Inside Money: Don’t get ripped off by a contractor

Rather than get duped, get smart. Before you hire anyone to do work in or around your home, make sure you hire wisely. Here’s what you need to do to increase your chances of finding a reputable contractor.

CHECK OUT YOUR CONTRACTOR

Most home improvement contractors are honest, but there are too many bad guys out there. Before you spend thousands of dollars with an unscrupulous businessman, do your homework. Here’s what to look for:

Registration with the state: New Jersey home improvement contractors must register with the division of consumer affairs, and the registration number must appear on all contracts. This includes those who work on basements, driveways, kitchens, swimming pools and more. To see if your contractor is registered, go to njconsumeraffairs.gov and click “licensee search.” Note that plumbers and electrical contractors are not required to register as home improvement contractors, but you can check them out with the proper licensing board (see box).

Check for complaints: If a homeowner has a dispute with a contractor, they may have filed a complaint with consumer affairs. You can check the status of any complaints by calling the agency at (973) 504-6200 or (800) 242-5846. Also check for complaints with the Better Business Bureau at bbb.org, and consider other services such as Angie’s List. Finally, do a Google search on the contractor and company name. You may be surprised at what you’ll find.

Get references: Many contractors hand a list of references to potential customers, but few people actually make the calls. Of course, no contractor is going to add an unhappy customer to a reference list, and you could get a list including the contractor’s best friend from high school or his sister-in-law. But it’s still worth calling every person on the list.

Insurance: The contractor should give you a copy of his commercial general liability insurance. Call the company and make sure the policy is valid and will not expire before your job is completed.

Get three estimates: Even if you think you’ve found a fantastic contractor with glowing references, you should get three estimates for every job. This will allow you to compare prices, materials and other items. Make sure you’re comparing like-jobs, and get the estimates in writing.

Ask about permits: If the contractor says he’ll take care of all the permits for the job, make sure he does so you can avoid headaches later. If you’re the one applying for the permit, make sure to put the contractor’s information on the application. Do not say that you are performing the work yourself if you are, in fact, using a contractor because you may forfeit the protections afforded by law, consumer affairs says.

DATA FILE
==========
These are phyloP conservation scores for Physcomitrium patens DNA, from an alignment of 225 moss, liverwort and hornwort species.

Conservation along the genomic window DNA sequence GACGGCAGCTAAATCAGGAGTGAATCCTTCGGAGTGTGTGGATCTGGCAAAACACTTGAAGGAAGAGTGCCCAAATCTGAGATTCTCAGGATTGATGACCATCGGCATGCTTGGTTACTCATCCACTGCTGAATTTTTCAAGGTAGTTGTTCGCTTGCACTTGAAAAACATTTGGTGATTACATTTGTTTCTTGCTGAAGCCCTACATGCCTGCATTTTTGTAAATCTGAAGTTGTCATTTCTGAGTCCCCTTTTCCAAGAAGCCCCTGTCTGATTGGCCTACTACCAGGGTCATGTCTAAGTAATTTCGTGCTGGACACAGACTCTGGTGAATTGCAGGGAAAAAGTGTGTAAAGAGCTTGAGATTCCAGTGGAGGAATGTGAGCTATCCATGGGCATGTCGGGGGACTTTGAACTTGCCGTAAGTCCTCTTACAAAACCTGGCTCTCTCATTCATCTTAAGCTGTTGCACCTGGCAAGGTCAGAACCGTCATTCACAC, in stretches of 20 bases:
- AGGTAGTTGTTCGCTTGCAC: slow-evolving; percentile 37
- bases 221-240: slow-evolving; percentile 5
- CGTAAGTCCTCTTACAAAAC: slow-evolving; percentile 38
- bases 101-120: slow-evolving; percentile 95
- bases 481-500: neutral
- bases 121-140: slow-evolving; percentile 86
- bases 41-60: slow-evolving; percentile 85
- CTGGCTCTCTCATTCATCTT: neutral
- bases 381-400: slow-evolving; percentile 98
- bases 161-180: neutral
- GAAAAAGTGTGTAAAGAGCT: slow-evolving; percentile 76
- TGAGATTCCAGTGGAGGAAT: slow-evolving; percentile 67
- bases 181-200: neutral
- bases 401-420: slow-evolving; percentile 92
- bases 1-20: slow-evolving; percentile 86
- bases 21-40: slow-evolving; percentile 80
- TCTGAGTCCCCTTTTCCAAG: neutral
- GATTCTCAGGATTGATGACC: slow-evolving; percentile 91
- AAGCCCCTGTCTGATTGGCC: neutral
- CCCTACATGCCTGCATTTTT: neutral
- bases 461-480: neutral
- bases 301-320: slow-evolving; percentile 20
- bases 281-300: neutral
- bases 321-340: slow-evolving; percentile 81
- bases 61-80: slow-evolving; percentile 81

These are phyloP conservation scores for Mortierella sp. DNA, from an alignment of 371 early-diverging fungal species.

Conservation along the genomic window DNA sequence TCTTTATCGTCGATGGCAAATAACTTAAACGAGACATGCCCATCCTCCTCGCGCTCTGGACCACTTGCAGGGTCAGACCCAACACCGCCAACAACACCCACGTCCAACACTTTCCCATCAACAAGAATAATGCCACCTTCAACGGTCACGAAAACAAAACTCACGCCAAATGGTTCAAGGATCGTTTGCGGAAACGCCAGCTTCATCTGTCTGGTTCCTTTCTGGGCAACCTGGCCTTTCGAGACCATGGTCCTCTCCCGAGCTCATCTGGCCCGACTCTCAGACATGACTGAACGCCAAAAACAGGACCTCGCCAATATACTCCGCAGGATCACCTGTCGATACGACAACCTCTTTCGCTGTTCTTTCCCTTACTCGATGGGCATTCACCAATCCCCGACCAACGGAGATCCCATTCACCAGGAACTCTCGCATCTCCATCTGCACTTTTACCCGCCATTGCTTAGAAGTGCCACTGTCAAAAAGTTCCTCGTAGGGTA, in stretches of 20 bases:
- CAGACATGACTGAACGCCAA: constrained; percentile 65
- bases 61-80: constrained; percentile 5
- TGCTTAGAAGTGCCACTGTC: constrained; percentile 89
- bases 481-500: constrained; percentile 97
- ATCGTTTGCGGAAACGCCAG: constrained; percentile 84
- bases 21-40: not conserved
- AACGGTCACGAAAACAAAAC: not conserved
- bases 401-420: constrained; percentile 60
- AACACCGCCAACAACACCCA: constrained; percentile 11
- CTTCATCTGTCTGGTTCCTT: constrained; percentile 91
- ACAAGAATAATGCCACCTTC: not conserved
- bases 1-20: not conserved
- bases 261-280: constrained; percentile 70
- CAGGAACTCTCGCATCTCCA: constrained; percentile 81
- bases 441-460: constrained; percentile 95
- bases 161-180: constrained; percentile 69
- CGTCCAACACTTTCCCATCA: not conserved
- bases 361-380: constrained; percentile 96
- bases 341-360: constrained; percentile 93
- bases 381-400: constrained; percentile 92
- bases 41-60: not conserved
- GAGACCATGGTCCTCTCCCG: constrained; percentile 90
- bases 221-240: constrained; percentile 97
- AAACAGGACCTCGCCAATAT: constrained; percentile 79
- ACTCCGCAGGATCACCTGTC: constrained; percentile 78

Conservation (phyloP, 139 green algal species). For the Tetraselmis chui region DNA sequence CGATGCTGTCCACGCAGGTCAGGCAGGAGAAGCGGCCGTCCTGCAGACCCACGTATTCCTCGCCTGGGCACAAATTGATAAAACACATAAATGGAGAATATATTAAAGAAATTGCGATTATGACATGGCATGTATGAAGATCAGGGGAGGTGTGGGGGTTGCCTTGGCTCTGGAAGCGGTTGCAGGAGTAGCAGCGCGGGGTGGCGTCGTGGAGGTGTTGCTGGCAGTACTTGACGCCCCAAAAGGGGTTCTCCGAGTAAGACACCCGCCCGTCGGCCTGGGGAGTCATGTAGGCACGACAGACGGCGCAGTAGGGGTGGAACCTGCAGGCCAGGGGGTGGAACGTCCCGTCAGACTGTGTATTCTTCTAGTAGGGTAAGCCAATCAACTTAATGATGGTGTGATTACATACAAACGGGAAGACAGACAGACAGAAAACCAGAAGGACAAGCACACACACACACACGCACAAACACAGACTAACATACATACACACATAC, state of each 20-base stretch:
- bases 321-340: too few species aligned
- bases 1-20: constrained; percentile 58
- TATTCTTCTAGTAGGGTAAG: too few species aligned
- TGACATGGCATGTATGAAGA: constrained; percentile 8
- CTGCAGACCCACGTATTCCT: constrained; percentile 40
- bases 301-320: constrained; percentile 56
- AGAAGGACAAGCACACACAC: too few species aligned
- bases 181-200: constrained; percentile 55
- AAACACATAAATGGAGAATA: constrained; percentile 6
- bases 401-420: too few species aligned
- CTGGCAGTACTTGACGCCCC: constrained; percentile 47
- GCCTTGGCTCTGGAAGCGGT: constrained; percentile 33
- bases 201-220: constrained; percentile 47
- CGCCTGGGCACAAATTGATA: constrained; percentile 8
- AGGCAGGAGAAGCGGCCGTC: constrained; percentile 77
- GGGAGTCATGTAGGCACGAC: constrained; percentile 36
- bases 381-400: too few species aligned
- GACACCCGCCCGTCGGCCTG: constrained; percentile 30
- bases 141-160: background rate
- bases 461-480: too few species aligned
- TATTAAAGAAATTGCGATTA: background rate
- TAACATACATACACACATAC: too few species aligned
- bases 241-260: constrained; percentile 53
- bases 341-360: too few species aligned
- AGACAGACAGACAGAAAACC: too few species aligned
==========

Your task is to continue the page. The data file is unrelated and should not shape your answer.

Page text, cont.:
CONTRACTS

Home improvement contractors are required to give a written contract for all jobs that cost $500 or more. Here’s what the contract needs to include, according to consumer affairs.

Must be in writing and include the legal name and business address of the contractor, the start date, a completion date, a description of the work to be done and the total price.

The contractor’s registration number.

A copy of the contractor’s commercial general liability insurance and the telephone number of the company.

All warranties and guarantees in writing, listing name brands or quality of materials to be used.

A lien waiver, that is a receipt that states workers and material suppliers will not ask you for money once you have paid the contractor. Beware if a contractor asks you to sign a statement that says you will cover the costs of materials and labor if the contractor does not pay.

A specific payment schedule. Never pay for an entire job up front. It’s common to pay one-third of the cost upon signing the contract. The remaining payments should be listed in the contract based on specific milestones for the job. Get receipts for every payment and use a check or credit card so you can document the transaction. Before you make a final payment, make sure all inspections have been done and the town approves the work.

In New Jersey, consumers have a three-day right of rescission, which means you have the right to cancel the contract for any reason before midnight of the third business day after you receive a copy of the contract. Make sure to put any cancellations in writing and either personally deliver it or send it registered or certified mail, return receipt requested. Save a copy for your records.

RED FLAGS

Run — don’t walk — if a contractor:

Insists on cash.

Asks for total payment before the job begins, even if the contractor says he needs it to pay for materials.

Knocks on your door saying he’s doing work in the neighborhood.

Says there’s no need for a contract.

Does not provide you with a registration number (if required) or insurance information.

Tells you there’s an emergency reason why you should hire him immediately for the job.

Only has a P.O. Box as a business address. This could be legit, but further research is required.

If you have a problem and you’re unable to negotiate a solution with the contractor, it may be time to report him to consumer affairs.

LICENSING BOARDS

Architects: (973) 504-6385

Burglar Alarm Installers: (973) 504-6245

Electrical Contractors: (973) 504-6410

Engineers: (973) 504-6460

Fire Alarm Installers: (973) 504-6245

Land Surveyors: (973) 504-6460

Landscape Architects: (973) 504-6385

Locksmiths: (973) 504-6245

Plumbers: (973) 504-6420

Source: Division of Consumer Affairs

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